Cable Technology Feature Article
CableLabs Publishes Content Encoding Profiles 3.0 Specification
By Anuradha Shukla, TMCnet Contributor
With the advancement of computer graphics in the recent years, there is rapid development of 3D digital shape information.
Recently, CableLab published a new specification as a guide for producers, programmersand aggregators of stereoscopic 3D programming. This new specification, called Content Encoding Profiles 3.0 Specification (OC-SP-CEP3.0-I01-100827), can be found on the CableLabs (News - Alert) website, www.cablelabs.com, under OpenCable' Specifications. This new specification details exact requirements for formatting or 'panelizing' the 3D content into a frame-compatible format for use by cable television systems.
Tony Werner, CTO of Comcast (News - Alert) said that this specification release marks a great step in the commercialization of 3D TV because it is the first public specification that fully describes the coding and signaling for these top-and-bottom and side-by-side 3D video formats.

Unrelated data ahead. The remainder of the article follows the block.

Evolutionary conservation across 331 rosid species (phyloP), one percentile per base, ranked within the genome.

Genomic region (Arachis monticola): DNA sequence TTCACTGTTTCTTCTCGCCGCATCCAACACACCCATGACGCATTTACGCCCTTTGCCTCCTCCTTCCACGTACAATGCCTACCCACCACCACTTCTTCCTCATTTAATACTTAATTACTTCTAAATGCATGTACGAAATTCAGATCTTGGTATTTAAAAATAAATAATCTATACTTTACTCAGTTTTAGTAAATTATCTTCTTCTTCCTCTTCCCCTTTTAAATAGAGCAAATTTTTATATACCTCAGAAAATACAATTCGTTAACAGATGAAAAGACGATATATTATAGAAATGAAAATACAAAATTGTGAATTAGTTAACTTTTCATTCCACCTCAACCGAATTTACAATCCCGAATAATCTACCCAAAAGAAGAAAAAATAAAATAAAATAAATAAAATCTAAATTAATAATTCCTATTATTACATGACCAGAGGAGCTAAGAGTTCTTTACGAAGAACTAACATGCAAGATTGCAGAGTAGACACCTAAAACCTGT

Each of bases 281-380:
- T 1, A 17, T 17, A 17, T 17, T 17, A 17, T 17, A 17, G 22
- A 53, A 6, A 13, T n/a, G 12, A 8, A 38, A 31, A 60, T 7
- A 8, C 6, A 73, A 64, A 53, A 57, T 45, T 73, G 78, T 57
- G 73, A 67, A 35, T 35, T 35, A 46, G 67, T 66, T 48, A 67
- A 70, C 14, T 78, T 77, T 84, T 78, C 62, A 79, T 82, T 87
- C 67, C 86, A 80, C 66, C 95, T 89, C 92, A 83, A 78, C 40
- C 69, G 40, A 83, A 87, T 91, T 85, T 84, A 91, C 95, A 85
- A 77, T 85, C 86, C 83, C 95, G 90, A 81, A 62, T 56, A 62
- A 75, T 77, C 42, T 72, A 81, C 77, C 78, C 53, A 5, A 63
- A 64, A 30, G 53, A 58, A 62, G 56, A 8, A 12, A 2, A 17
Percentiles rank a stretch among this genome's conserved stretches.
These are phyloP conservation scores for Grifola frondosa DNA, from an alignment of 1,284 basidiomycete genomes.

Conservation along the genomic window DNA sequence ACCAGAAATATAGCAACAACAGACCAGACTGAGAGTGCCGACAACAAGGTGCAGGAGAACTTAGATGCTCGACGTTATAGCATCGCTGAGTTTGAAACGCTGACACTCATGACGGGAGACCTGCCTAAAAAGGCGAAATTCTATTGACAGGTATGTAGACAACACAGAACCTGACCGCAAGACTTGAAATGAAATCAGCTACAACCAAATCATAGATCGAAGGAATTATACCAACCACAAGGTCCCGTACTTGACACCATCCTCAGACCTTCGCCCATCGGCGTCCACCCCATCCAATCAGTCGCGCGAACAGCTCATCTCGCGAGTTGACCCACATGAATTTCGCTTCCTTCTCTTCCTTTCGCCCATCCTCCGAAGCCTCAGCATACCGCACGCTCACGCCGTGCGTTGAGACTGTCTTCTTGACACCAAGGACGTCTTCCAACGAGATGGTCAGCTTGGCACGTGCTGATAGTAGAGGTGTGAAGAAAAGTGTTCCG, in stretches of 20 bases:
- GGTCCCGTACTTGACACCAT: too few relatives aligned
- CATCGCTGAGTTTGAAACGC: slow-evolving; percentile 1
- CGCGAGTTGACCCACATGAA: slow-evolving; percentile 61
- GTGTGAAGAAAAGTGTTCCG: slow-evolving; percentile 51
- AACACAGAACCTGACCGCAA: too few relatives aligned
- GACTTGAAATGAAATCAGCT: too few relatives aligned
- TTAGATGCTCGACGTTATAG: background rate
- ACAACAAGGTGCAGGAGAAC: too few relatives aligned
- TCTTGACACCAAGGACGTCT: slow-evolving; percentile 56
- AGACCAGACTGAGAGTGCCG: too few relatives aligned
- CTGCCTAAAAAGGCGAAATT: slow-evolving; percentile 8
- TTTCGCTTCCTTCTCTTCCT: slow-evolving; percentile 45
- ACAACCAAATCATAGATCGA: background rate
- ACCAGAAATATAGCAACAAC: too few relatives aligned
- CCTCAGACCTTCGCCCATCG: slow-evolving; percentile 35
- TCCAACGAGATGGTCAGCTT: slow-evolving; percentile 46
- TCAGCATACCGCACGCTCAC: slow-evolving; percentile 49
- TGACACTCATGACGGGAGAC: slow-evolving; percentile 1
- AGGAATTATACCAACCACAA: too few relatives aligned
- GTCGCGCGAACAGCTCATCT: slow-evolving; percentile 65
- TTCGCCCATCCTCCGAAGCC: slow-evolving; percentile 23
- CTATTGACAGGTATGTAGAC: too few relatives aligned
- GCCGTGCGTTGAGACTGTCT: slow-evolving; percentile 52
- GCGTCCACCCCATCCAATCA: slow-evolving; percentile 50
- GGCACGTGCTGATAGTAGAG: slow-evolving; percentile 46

Michael Kazmier, CTO of Avail-TVN, said that ensuring that content from all programming sources and cable systems is prepared in a uniform way will enable a nationwide footprint for 3D programming and enable interoperability with STBs and 3DTVs in the home.
Jim Occhiuto, vice president of Technology and Engineering, Showtime Networks said that a key part of this specification includes the definitions for signaling 3D content over existing digital video infrastructure that uses either MPEG-2 or MPEG-4 (AVC/H.264) coding and this his signaling is critical for the receiver/decoder to enable automatic format detection and simplified user experiences when going between 2D and 3D programs.
CableLabs president and CEO Paul Liao said that this new CableLabs specification was developed with support from cable operators, programmers and equipment vendors and will be publicly available for any industry to use.
The new CEP specification takes the place of the previous VOD-Content Encoding Profile 2.0 specification that was widely used within the industry. This new specification builds upon the existing 2D coding framework defined by the previous version of this document and will be used as the reference for both 2D and 3D video coding going forward. It represents the first step in a continuing process to define 3D formats for cable television that works with existing equipment and infrastructure.
Anuradha Shukla is a contributing editor for TMCnet. To read more of Anuradha’s article, please visit her columnist page.
Edited by Juliana Kenny